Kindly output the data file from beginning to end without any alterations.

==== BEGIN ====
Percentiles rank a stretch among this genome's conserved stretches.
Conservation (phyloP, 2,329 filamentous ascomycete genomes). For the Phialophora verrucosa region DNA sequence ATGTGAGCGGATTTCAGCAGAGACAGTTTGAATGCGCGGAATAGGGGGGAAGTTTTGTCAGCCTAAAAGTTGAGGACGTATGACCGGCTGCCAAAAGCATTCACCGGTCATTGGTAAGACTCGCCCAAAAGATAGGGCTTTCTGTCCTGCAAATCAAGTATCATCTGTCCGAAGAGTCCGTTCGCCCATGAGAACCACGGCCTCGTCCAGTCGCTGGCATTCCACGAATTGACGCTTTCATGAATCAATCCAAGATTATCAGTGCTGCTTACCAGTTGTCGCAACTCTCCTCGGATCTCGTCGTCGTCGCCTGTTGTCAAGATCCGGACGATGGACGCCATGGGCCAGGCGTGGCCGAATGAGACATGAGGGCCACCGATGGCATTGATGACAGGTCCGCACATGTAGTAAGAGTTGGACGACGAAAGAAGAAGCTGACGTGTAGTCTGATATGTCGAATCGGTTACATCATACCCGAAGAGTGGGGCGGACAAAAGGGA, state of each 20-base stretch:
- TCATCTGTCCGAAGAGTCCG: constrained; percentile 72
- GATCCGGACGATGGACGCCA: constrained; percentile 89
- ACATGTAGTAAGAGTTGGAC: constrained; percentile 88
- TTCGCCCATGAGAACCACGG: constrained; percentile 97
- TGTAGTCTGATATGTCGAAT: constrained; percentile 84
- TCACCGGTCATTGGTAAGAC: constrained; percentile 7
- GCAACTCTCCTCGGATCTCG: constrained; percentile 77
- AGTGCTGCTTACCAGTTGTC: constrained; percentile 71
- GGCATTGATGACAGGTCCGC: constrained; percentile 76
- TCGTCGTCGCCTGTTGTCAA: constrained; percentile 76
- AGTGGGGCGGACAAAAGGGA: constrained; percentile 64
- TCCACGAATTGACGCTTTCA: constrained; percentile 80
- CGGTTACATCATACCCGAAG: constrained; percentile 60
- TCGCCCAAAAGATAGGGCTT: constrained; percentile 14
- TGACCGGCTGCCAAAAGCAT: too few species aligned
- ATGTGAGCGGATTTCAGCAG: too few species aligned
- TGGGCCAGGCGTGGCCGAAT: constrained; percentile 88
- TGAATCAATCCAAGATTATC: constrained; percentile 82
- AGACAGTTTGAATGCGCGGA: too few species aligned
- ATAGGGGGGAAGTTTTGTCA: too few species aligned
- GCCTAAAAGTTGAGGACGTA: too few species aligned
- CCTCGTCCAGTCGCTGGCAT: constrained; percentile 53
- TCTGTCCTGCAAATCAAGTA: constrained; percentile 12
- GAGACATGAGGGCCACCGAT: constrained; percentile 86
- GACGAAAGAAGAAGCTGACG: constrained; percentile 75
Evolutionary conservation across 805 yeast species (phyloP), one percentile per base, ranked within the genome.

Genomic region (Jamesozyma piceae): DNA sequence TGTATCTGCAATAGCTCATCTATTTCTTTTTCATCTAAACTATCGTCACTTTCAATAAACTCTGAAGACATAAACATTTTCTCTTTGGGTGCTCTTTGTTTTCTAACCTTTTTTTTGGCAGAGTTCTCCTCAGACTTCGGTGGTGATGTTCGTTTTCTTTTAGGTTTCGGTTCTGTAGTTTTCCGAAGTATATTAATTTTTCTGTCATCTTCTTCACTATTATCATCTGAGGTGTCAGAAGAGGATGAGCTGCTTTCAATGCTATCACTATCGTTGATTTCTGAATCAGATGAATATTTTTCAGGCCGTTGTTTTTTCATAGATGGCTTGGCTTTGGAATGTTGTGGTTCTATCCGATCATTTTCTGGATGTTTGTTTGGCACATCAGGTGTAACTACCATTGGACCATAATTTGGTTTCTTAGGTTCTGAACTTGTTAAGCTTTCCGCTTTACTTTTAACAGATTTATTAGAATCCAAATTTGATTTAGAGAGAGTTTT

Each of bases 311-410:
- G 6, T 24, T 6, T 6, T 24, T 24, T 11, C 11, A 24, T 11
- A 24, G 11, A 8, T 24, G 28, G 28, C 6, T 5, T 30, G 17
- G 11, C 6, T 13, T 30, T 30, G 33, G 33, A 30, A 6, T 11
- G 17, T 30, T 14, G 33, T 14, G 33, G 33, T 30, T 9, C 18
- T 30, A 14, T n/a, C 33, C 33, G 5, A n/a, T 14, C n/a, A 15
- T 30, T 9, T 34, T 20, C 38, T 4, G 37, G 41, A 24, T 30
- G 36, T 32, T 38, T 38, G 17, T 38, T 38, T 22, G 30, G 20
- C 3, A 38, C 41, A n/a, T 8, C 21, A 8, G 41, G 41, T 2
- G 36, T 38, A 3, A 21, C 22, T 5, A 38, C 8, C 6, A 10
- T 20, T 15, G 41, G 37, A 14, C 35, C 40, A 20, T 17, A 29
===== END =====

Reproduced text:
Percentiles rank a stretch among this genome's conserved stretches.
Conservation (phyloP, 2,329 filamentous ascomycete genomes). For the Phialophora verrucosa region DNA sequence ATGTGAGCGGATTTCAGCAGAGACAGTTTGAATGCGCGGAATAGGGGGGAAGTTTTGTCAGCCTAAAAGTTGAGGACGTATGACCGGCTGCCAAAAGCATTCACCGGTCATTGGTAAGACTCGCCCAAAAGATAGGGCTTTCTGTCCTGCAAATCAAGTATCATCTGTCCGAAGAGTCCGTTCGCCCATGAGAACCACGGCCTCGTCCAGTCGCTGGCATTCCACGAATTGACGCTTTCATGAATCAATCCAAGATTATCAGTGCTGCTTACCAGTTGTCGCAACTCTCCTCGGATCTCGTCGTCGTCGCCTGTTGTCAAGATCCGGACGATGGACGCCATGGGCCAGGCGTGGCCGAATGAGACATGAGGGCCACCGATGGCATTGATGACAGGTCCGCACATGTAGTAAGAGTTGGACGACGAAAGAAGAAGCTGACGTGTAGTCTGATATGTCGAATCGGTTACATCATACCCGAAGAGTGGGGCGGACAAAAGGGA, state of each 20-base stretch:
- TCATCTGTCCGAAGAGTCCG: constrained; percentile 72
- GATCCGGACGATGGACGCCA: constrained; percentile 89
- ACATGTAGTAAGAGTTGGAC: constrained; percentile 88
- TTCGCCCATGAGAACCACGG: constrained; percentile 97
- TGTAGTCTGATATGTCGAAT: constrained; percentile 84
- TCACCGGTCATTGGTAAGAC: constrained; percentile 7
- GCAACTCTCCTCGGATCTCG: constrained; percentile 77
- AGTGCTGCTTACCAGTTGTC: constrained; percentile 71
- GGCATTGATGACAGGTCCGC: constrained; percentile 76
- TCGTCGTCGCCTGTTGTCAA: constrained; percentile 76
- AGTGGGGCGGACAAAAGGGA: constrained; percentile 64
- TCCACGAATTGACGCTTTCA: constrained; percentile 80
- CGGTTACATCATACCCGAAG: constrained; percentile 60
- TCGCCCAAAAGATAGGGCTT: constrained; percentile 14
- TGACCGGCTGCCAAAAGCAT: too few species aligned
- ATGTGAGCGGATTTCAGCAG: too few species aligned
- TGGGCCAGGCGTGGCCGAAT: constrained; percentile 88
- TGAATCAATCCAAGATTATC: constrained; percentile 82
- AGACAGTTTGAATGCGCGGA: too few species aligned
- ATAGGGGGGAAGTTTTGTCA: too few species aligned
- GCCTAAAAGTTGAGGACGTA: too few species aligned
- CCTCGTCCAGTCGCTGGCAT: constrained; percentile 53
- TCTGTCCTGCAAATCAAGTA: constrained; percentile 12
- GAGACATGAGGGCCACCGAT: constrained; percentile 86
- GACGAAAGAAGAAGCTGACG: constrained; percentile 75
Evolutionary conservation across 805 yeast species (phyloP), one percentile per base, ranked within the genome.

Genomic region (Jamesozyma piceae): DNA sequence TGTATCTGCAATAGCTCATCTATTTCTTTTTCATCTAAACTATCGTCACTTTCAATAAACTCTGAAGACATAAACATTTTCTCTTTGGGTGCTCTTTGTTTTCTAACCTTTTTTTTGGCAGAGTTCTCCTCAGACTTCGGTGGTGATGTTCGTTTTCTTTTAGGTTTCGGTTCTGTAGTTTTCCGAAGTATATTAATTTTTCTGTCATCTTCTTCACTATTATCATCTGAGGTGTCAGAAGAGGATGAGCTGCTTTCAATGCTATCACTATCGTTGATTTCTGAATCAGATGAATATTTTTCAGGCCGTTGTTTTTTCATAGATGGCTTGGCTTTGGAATGTTGTGGTTCTATCCGATCATTTTCTGGATGTTTGTTTGGCACATCAGGTGTAACTACCATTGGACCATAATTTGGTTTCTTAGGTTCTGAACTTGTTAAGCTTTCCGCTTTACTTTTAACAGATTTATTAGAATCCAAATTTGATTTAGAGAGAGTTTT

Each of bases 311-410:
- G 6, T 24, T 6, T 6, T 24, T 24, T 11, C 11, A 24, T 11
- A 24, G 11, A 8, T 24, G 28, G 28, C 6, T 5, T 30, G 17
- G 11, C 6, T 13, T 30, T 30, G 33, G 33, A 30, A 6, T 11
- G 17, T 30, T 14, G 33, T 14, G 33, G 33, T 30, T 9, C 18
- T 30, A 14, T n/a, C 33, C 33, G 5, A n/a, T 14, C n/a, A 15
- T 30, T 9, T 34, T 20, C 38, T 4, G 37, G 41, A 24, T 30
- G 36, T 32, T 38, T 38, G 17, T 38, T 38, T 22, G 30, G 20
- C 3, A 38, C 41, A n/a, T 8, C 21, A 8, G 41, G 41, T 2
- G 36, T 38, A 3, A 21, C 22, T 5, A 38, C 8, C 6, A 10
- T 20, T 15, G 41, G 37, A 14, C 35, C 40, A 20, T 17, A 29